For New Oriental Education and Technology Group Inc. founder Michael Yu Minhong, the year 2021 has been a rollercoaster ride of losses amid a crackdown on the off-campus tutoring sector. The company seems to be bouncing back with livestreaming farm sales, but is this all just bravado and a further move away from the company’s origins as an educatonal provider assisting those preparing to study overseas? Yu himself has lamented in the past that the minute the company listed on the NYSE, it went off course. In the aftermath of the chaos, will it be able to recentre itself, or will it continue being swept by the tide?
Cyclists traverse the main quad on Stanford University's campus in Stanford, California, US, on 9 May 2014. (Beck Diefenbach/Reuters)

Why US academics are protesting against the Department of Justice’s ‘China Initiative’

The former Trump administration launched the China Initiative in 2018, ostensibly to protect US national security interests. However, a recent open letter by US academics calling for an end to the initiative seems to suggest that the programme is not what it set out to be. Zaobao’s China Desk examines the China Initiative and what it has achieved — or not.
Chinese President Xi Jinping attends a welcoming ceremony for Greek President Prokopis Pavlopoulos outside the Great Hall of the People, in Beijing, China, 14 May 2019. (Jason Lee/Reuters)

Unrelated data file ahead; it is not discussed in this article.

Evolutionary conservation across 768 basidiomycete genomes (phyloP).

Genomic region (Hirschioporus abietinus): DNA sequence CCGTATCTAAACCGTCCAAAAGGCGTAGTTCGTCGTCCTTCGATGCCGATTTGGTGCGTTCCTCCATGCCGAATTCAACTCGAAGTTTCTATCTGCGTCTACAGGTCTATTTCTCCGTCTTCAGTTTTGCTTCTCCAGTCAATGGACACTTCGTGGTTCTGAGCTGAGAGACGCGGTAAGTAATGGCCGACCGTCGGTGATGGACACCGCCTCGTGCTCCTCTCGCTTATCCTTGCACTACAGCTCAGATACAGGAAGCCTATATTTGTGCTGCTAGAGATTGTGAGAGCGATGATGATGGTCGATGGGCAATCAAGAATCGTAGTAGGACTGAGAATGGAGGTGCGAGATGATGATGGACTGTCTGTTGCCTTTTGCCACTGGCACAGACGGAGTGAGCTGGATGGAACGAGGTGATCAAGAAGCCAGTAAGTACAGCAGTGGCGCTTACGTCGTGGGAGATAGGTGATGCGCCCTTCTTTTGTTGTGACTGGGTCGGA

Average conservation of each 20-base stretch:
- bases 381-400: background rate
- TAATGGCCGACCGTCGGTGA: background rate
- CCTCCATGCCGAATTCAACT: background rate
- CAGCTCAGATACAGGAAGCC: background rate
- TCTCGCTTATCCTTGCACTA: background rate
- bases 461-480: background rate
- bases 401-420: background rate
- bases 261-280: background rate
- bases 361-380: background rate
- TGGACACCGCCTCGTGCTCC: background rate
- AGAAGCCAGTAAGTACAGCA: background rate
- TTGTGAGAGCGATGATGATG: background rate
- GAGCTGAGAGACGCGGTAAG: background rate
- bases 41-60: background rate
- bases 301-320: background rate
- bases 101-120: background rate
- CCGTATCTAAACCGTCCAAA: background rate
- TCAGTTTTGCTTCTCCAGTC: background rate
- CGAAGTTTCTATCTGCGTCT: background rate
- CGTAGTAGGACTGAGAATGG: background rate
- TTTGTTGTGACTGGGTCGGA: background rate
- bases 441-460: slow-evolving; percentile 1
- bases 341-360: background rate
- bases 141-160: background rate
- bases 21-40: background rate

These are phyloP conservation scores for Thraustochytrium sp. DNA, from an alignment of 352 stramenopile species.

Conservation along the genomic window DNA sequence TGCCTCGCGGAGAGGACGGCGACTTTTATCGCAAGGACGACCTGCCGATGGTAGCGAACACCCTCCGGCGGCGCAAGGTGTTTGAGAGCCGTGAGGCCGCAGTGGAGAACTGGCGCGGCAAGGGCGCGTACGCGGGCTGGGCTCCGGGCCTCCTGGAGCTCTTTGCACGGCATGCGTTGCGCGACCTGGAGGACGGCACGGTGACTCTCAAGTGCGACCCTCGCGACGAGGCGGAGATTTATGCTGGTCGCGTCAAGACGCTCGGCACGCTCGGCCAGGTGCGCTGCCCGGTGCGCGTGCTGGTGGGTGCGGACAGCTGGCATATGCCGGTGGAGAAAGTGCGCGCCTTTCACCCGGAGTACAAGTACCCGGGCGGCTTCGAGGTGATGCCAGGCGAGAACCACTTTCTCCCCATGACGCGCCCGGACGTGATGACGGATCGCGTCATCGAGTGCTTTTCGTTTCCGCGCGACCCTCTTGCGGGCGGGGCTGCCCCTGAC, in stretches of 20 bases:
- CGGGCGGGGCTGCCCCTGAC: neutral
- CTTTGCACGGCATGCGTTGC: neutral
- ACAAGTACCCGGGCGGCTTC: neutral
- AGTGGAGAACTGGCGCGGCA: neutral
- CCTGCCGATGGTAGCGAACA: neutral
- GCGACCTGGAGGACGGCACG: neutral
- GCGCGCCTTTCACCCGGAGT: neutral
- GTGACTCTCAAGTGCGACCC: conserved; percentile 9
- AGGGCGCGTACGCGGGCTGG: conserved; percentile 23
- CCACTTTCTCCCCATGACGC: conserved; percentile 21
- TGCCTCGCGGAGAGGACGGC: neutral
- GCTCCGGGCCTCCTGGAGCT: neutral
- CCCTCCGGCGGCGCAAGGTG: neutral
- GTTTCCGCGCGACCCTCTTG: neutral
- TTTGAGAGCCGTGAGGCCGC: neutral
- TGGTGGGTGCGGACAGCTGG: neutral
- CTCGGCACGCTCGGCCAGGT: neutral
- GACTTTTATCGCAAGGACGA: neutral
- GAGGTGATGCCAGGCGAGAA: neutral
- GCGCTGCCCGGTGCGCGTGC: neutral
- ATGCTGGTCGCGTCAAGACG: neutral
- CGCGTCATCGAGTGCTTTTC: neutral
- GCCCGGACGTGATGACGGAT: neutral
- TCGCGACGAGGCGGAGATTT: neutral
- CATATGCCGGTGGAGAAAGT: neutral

Chinese youth will be imbued with tenets of Xi Jinping Thought through school curriculum

The Chinese Ministry of Education has announced that Xi Jinping Thought will be integrated into the school curriculum from primary to university level. What does this mean for students, and what is the aim of the authorities? Zaobao correspondent Wong Siew Fong takes a closer look.
The cheers from the civilian Russians show that to Russia, there was no doubt of victory in the war. They called the Japanese “yellow monkeys”, and believed that Japan was too weak to dare to attack. They thought the Russian army had the absolute advantage and winning was just a matter of time.

[Photo story] Russo-Japanese War: A war fought on Chinese soil and its hard lessons

The Russo-Japanese War was in fact not fought in either Russia or Japan, but in China. It was the culmination of a fierce rivalry between a Eurasian power and an Asian country that showed it could hold its own against a much bigger opponent. Historical photo collector Hsu Chung-mao takes us through a painful period in history that saw many Chinese lives taken.
A sign welcoming US President-elect Joe Biden and Vice President-elect Kamala Harris is placed near the US Capitol days after supporters of US President Donald Trump stormed the US Capitol in Washington, US, 10 January 2021. (Joshua Roberts/Reuters)

Can America find its way under Biden?

His divisive ways had earned President Donald Trump the moniker “Trump who builds our nation” amongst Chinese netizens. When President-elect Biden assumes power, will he be straitjacketed by the radical left in his party and be turned unwittingly into another “Biden who builds our nation” to the Chinese? Will America's troubles translate to opportunities for China?